IN CASE YOU MISSED IT

Retired accountant is 90, but don't count him out

This story was first published in The Straits Times on June 3, 2013

MR CECIL Wong is not slowing down, even at 90.

He is an independent director of four companies, a testament to his number-crunching skills that he brings to the boards on which he sits.

Not surprisingly, he hails from an illustrious family of accountants. His father, the late Mr Evan Wong, set up one of Singapore's first accounting firms, Evan Wong & Company, in 1926.

The Wong family's contributions to the industry will be commemorated in a book and a website, as part of the Institute of Certified Public Accountants of Singapore's 50th anniversary next month.

After several mergers, Evan Wong & Company is now part of audit giant Ernst & Young.

"I didn't know what I wanted to do when I grew up," said Mr Wong, who retired from his profession decades ago. "But my father offered me the option of joining his firm if I took on accounting."

"As I saw how much he had helped others, I knew I wanted to do the same," said the devout Christian, with a hint of nostalgia.

Both his eldest son and grandson have followed in his footsteps, extending the family line of accountants to four generations.

But Mr Wong was quick to note: "I did not pressure them to join the industry and gave them a free hand to choose their passion, as my father had allowed me to."

His tertiary education plans were disrupted in the 1940s because of World War II. It was during this time, when he was at Raffles College and Cambridge University, that he became friends with Singapore's founding fathers - former prime minister Lee Kuan Yew, and Cabinet ministers Goh Keng Swee and Lim Kim San.

In 1953, after six years in London studying economics and law at Cambridge and working at an audit firm, Mr Wong returned to Singapore to helm his father's accountancy business.

One of the firm's biggest clients then was the founding Lee family of OCBC Bank, under the late Lee Kong Chian.

During the interview in the living room of his home, where he lives with his eldest son's family, Mr Wong reminisced about how his directorship roles came about.

"In the 1950s and 60s, most people would retire at about 50 years old," he said. "When it was time for me to think about retirement in the late 1960s, the trade unions often got into fights with employers over compensation and benefits.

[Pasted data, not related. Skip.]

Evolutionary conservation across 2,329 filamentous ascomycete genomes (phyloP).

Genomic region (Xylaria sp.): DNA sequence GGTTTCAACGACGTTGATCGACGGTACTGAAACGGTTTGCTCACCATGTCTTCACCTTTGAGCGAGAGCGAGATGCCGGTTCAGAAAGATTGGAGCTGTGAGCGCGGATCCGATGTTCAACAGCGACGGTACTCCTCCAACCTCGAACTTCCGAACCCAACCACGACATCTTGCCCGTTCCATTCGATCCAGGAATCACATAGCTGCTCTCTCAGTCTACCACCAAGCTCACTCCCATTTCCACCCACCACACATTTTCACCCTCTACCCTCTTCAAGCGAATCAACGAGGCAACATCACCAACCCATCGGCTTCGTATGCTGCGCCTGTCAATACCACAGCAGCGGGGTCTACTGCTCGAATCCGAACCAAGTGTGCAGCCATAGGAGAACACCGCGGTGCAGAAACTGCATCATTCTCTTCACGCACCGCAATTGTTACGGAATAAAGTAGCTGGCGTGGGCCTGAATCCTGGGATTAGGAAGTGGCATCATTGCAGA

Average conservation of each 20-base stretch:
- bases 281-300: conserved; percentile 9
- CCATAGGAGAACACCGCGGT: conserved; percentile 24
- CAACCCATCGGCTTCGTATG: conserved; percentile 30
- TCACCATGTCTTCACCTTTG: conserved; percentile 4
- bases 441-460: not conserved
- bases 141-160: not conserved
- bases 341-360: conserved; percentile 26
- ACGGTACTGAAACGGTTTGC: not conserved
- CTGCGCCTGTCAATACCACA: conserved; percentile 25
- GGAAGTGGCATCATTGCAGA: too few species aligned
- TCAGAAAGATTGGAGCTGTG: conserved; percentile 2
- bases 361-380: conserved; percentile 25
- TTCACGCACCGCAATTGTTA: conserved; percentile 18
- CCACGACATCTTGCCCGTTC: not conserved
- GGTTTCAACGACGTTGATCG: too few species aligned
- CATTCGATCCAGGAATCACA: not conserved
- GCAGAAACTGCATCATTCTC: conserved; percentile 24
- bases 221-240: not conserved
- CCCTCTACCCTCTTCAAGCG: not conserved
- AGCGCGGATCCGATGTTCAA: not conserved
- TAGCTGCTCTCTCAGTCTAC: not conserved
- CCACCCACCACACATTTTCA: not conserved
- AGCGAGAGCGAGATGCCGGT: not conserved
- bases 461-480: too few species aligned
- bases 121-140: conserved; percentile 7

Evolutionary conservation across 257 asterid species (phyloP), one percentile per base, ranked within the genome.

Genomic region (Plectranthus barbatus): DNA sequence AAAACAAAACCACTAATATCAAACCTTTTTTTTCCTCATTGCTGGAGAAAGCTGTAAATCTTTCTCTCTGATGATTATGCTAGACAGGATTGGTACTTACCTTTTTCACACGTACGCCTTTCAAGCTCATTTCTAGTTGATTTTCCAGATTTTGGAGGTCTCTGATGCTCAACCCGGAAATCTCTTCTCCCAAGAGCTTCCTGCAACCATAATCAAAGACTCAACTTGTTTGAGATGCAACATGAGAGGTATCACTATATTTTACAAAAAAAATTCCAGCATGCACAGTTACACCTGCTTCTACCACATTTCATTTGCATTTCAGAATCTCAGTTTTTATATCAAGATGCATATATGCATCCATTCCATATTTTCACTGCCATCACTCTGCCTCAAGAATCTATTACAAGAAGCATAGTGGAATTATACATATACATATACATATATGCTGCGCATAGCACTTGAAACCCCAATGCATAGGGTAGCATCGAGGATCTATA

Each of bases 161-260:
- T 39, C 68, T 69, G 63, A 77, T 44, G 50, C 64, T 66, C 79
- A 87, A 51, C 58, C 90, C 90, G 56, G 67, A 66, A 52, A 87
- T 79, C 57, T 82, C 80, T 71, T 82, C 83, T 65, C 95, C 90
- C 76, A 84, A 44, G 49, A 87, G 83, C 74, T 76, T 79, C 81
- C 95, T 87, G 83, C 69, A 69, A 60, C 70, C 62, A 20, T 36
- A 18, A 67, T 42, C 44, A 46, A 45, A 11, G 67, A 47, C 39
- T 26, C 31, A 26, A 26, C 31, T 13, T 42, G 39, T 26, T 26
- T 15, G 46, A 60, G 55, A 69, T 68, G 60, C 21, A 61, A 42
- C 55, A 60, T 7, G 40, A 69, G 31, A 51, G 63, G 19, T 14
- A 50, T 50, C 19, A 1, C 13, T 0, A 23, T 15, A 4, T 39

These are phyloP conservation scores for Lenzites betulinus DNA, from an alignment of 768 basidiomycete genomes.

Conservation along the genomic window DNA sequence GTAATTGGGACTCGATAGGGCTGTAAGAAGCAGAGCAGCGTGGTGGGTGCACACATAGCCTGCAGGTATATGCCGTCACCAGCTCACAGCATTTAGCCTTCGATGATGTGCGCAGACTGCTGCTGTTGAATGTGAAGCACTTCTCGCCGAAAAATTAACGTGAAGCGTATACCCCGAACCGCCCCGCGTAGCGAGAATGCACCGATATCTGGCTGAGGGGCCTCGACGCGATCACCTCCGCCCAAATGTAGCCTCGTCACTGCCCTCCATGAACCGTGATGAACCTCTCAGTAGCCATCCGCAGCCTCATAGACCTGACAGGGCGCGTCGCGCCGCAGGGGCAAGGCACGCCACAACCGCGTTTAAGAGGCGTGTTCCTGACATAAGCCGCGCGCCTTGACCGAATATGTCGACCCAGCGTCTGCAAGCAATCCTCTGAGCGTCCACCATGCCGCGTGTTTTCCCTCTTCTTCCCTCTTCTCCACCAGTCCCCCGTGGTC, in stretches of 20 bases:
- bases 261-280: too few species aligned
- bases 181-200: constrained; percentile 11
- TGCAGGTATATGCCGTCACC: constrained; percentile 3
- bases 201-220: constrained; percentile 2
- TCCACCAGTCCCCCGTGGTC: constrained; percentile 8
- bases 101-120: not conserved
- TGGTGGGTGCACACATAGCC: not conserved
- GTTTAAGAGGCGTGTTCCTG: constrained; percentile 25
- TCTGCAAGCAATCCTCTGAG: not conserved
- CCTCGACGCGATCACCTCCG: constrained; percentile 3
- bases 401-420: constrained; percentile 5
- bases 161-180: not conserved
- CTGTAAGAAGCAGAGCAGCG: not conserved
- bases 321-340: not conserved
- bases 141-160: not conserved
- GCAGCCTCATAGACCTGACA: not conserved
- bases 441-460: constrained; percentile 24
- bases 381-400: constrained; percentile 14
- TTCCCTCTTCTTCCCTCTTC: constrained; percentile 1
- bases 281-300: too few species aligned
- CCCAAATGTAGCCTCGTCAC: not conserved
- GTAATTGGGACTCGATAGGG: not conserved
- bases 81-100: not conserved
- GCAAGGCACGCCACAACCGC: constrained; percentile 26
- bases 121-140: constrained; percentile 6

"Eventually, the consensus was for companies to have an audit committee with independent directors. So, there was a demand for retiring audit-firm partners like myself to fill those positions."

From there on, he sat on the boards of many firms including long-forgotten Singapore Glass (now known as Parkway Holdings), retailer C K Tang, luxury brand Sincere Watch and property developer Bukit Sembawang Estates over the next few decades.

Today, Mr Wong is an independent director for locally listed Pan United and Venture Corporation, as well as two other privately owned businesses.

When contacted, Venture described Mr Wong as "a very active member of the board" who has a sound understanding of the context within which the group's business operates and provides "valuable input and comments".

"The company has benefited from the expertise and contributions of Mr Cecil Wong and expects to continue to receive much-valued contributions from him."

Mr Wong said he believed in allocating sufficient time and attention to fulfil his directorship responsibilities.

"I have never sat on more than eight boards at a time, otherwise I won't be able to do justice to the shareholders," he said.

On his fiduciary duties, Mr Wong said an independent director is responsible to four key stakeholders: shareholders, staff, clients and suppliers. As such, an independent director should help resolve any disagreements across the different parties to ensure the successful operations of a company, he added.

He said: "We cannot just criticise or find fault with how things work." Board members have it tougher now with the introduction of more regulations and corporate governance guidelines in recent years, he added.

When asked why he has yet to step down from his directorships, Mr Wong laughed and said: "The companies still want me on their board, and I know myself and my health. If I can't contribute, then of course I will retire."

Mr Wong spends his days reading the Bible, admiring nature, as well as exercising with his family.

The father of four hits the golf course about three times a week with his sons and daughter-in- law, even after undergoing a hip operation in October last year.

Mr Wong - who played competitive cricket and football in his youth - also has seven grandchildren and two great-grandchildren. He intends to fly to Perth in August to celebrate his great-granddaughter's birthday.

The only solemn moment of the interview was when he spoke about his late wife, who lost her battle with cancer in the 1960s.

"At that time I really felt at a loss, but it was my faith that gave me the strength to look after my family, and reminded me that we must stick together no matter what happened," said Mr Wong, who turns 91 in September.

"At my age, every day I have is a bonus and a reminder not to take things for granted, since everything comes from God."

rjscully@sph.com.sg

This story was first published in The Straits Times on June 3, 2013

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